Rain and wind can be thanked for the distinct lack of air pollution from fireworks in the greater Reykjavík area, RÚV reports, despite the same number of fireworks purchased as last year. There have been no emergency room visits from fireworks accidents so far, Vísir reports, but plenty of people showed up in hospital as a result of alcohol and drug use, and assault.
Bearing in mind that air pollution measurements from fireworks focus on particule air pollution, there were distinct differences measured between New Year’s 2019 and New Year’s 2020. Whereas in Reykjavík going into 2019, particule air pollution was measured at 980μg per cubic metre, last Tuesday only measured 317μg per cubic metre.
This notable difference was not the result of fewer fireworks being bought; sales actually held steady between the years. Rather, it was the fact that it was rainy and windy around midnight, when the exploding of fireworks reach their peak. This helped clear away much of the particule air pollution, although rain has little effect on lead, chromium, and other heavy metals which are commonly found in fireworks.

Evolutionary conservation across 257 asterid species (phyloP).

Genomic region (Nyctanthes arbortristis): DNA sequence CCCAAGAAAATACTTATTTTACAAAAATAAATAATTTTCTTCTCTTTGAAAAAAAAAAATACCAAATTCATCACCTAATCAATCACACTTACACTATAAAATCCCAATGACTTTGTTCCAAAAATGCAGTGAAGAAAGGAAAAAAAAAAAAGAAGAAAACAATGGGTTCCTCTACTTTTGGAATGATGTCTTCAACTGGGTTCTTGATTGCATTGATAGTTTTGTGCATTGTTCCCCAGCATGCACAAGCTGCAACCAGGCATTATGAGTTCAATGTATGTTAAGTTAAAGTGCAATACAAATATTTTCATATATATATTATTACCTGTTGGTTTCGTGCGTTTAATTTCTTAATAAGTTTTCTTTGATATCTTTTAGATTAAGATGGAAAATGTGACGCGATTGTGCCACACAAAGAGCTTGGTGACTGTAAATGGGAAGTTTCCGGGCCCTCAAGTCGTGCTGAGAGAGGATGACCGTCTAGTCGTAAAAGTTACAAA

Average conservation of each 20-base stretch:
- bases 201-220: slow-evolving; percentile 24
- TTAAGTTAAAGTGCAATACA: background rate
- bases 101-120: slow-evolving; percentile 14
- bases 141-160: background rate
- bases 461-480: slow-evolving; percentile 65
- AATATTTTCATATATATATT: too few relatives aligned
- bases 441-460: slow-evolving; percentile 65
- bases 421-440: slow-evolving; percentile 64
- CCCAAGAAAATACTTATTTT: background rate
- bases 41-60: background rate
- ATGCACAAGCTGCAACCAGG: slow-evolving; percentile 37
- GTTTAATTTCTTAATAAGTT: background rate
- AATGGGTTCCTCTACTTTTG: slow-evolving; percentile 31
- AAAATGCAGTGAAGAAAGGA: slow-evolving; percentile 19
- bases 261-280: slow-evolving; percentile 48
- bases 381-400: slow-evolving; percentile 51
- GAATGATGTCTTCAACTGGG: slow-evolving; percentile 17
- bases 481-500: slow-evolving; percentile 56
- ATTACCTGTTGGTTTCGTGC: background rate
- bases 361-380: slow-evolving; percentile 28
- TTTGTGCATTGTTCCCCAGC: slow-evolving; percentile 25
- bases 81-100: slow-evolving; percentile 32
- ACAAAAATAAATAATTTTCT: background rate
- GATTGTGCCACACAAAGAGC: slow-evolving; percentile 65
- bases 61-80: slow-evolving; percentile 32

Meanwhile, Bergur Stefánsson, an emergency room doctor at Landspítali hospital, described a busy night for his colleagues on New Year’s Eve.
“The night was incredibly busy and there was a lot to do,” he told reporters, saying that staff had well prepared ahead of time to receive more intakes than usual. “There was a remarkable amount of drunk people and people who had taken too many drugs who came to us. There were also a significant number of assaults, one of them very serious.”
Indeed, as RÚV reports, it was also a very busy night for police and firefighters. The police received some 122 calls on New Year’s Eve, with five assault arrests in Reykjavík and one in Akureyri. The fire department responded to 13 calls related to fireworks, but none of these were very serious.
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